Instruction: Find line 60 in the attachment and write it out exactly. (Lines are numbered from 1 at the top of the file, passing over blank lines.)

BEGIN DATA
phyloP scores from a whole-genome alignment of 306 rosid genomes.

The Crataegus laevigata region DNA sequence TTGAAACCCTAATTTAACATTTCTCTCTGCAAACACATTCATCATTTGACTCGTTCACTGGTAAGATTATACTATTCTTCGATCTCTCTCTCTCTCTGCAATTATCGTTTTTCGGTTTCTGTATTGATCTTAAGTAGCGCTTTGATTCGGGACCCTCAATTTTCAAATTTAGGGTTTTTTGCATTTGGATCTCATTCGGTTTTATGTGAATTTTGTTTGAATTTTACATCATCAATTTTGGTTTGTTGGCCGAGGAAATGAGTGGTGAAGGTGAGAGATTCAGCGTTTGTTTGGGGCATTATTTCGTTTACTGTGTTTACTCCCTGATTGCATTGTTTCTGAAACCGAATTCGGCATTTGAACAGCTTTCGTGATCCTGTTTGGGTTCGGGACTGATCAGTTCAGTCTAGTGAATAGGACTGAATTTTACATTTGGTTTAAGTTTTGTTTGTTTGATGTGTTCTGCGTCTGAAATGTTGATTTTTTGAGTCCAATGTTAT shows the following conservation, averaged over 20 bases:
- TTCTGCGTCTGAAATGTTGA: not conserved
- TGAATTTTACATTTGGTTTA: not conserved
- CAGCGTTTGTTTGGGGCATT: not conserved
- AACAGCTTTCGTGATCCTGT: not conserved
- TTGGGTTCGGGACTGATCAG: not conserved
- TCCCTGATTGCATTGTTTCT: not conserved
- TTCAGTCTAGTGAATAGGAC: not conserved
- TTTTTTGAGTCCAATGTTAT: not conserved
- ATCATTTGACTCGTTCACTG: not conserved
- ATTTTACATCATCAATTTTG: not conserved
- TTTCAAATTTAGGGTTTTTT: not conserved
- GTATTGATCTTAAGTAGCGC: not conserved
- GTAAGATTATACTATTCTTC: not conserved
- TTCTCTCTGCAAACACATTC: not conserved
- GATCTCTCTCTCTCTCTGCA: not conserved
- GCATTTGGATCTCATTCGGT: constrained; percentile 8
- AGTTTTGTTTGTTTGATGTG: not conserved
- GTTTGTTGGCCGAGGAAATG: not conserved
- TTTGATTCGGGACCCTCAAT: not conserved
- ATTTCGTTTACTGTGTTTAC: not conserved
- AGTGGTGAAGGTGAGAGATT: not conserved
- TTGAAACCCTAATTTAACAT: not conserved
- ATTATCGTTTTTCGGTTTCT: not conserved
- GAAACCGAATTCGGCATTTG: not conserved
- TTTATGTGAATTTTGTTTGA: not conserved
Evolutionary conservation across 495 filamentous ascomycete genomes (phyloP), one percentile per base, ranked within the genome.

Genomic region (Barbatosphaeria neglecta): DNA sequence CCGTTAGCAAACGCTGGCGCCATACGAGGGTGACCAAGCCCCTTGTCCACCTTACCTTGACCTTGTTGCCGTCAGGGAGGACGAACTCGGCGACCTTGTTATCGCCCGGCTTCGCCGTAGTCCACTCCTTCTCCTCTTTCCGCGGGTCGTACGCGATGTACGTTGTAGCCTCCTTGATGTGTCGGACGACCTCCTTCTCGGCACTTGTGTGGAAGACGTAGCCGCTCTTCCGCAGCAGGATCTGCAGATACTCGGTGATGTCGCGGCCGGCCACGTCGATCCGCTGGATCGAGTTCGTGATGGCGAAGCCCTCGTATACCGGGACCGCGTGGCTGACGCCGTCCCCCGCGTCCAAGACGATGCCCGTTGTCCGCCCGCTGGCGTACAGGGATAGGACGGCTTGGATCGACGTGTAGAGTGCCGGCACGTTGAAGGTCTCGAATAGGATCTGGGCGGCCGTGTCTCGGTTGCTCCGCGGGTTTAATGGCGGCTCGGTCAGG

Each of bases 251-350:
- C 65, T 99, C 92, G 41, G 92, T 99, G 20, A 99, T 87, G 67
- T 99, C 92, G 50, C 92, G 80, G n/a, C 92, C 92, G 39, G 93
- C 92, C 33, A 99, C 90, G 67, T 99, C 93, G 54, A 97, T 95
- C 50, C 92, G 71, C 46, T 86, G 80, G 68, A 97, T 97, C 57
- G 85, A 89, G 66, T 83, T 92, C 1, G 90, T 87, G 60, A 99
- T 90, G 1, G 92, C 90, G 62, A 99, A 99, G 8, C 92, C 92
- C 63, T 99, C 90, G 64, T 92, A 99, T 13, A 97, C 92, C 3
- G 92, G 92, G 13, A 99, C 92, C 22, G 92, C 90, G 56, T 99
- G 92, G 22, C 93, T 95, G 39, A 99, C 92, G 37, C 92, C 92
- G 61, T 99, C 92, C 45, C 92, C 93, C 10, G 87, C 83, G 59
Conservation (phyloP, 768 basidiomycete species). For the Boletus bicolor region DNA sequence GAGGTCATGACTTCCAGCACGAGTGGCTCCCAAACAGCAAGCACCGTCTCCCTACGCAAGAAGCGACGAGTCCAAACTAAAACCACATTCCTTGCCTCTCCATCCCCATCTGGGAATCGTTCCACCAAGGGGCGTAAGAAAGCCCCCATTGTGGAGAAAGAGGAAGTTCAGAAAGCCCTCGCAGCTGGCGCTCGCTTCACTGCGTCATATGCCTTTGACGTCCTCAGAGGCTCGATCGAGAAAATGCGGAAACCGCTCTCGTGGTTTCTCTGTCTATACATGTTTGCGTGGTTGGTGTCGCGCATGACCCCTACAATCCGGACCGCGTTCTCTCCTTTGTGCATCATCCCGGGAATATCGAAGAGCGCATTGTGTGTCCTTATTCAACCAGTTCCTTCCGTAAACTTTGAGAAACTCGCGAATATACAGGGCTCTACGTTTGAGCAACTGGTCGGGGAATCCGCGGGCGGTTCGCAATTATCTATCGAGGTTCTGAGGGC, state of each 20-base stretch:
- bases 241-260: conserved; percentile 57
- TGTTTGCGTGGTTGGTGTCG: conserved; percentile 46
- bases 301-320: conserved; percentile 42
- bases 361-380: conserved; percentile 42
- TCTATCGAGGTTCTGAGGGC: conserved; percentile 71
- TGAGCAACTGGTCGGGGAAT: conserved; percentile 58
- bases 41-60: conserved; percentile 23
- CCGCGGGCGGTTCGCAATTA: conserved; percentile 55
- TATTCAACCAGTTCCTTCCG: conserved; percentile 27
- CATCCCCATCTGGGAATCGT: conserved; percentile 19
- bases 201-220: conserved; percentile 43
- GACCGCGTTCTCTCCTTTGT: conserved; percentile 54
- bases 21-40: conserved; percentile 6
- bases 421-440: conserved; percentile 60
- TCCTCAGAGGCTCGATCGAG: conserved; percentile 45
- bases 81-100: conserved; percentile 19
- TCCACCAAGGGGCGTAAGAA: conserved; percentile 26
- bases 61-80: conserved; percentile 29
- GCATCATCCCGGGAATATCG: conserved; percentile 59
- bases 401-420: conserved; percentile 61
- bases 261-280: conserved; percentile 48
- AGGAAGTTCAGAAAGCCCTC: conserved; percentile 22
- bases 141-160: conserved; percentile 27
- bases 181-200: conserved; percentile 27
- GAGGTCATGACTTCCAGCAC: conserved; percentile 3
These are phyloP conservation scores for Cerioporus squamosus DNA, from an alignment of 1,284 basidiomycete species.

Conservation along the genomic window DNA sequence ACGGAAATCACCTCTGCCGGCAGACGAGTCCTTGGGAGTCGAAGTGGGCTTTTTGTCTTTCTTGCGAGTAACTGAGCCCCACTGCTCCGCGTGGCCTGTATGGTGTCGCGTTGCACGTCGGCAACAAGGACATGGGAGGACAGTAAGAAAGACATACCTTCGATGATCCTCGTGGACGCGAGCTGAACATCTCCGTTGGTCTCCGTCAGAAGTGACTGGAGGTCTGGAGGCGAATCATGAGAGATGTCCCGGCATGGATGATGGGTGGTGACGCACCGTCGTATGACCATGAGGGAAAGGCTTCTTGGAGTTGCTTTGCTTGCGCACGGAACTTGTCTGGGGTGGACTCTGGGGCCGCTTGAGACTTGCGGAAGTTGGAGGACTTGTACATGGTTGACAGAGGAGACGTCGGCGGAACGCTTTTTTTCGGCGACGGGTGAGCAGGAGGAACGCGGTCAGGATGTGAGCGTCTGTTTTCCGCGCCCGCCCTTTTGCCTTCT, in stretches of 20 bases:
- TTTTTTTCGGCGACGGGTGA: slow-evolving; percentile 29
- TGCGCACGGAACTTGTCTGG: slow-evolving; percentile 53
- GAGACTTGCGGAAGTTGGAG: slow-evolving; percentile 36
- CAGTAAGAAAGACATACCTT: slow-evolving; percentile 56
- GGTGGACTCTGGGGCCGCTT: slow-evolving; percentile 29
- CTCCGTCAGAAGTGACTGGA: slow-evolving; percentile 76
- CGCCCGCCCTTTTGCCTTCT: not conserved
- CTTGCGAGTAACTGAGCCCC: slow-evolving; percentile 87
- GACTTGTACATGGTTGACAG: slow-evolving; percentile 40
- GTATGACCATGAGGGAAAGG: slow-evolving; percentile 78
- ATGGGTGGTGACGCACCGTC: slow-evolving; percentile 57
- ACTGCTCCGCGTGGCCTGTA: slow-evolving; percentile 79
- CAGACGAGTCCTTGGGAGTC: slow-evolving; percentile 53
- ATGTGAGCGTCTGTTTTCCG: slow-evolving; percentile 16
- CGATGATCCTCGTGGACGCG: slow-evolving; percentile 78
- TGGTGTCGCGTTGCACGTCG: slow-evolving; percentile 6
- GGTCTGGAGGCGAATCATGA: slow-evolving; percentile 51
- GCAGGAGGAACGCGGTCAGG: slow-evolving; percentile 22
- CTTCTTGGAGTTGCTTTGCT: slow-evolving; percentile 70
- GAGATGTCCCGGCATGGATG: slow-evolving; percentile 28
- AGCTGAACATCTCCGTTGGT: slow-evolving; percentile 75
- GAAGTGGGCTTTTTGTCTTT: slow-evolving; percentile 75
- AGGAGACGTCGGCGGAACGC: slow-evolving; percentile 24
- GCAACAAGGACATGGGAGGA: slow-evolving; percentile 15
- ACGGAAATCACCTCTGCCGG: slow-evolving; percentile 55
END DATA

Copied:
- GCATCATCCCGGGAATATCG: conserved; percentile 59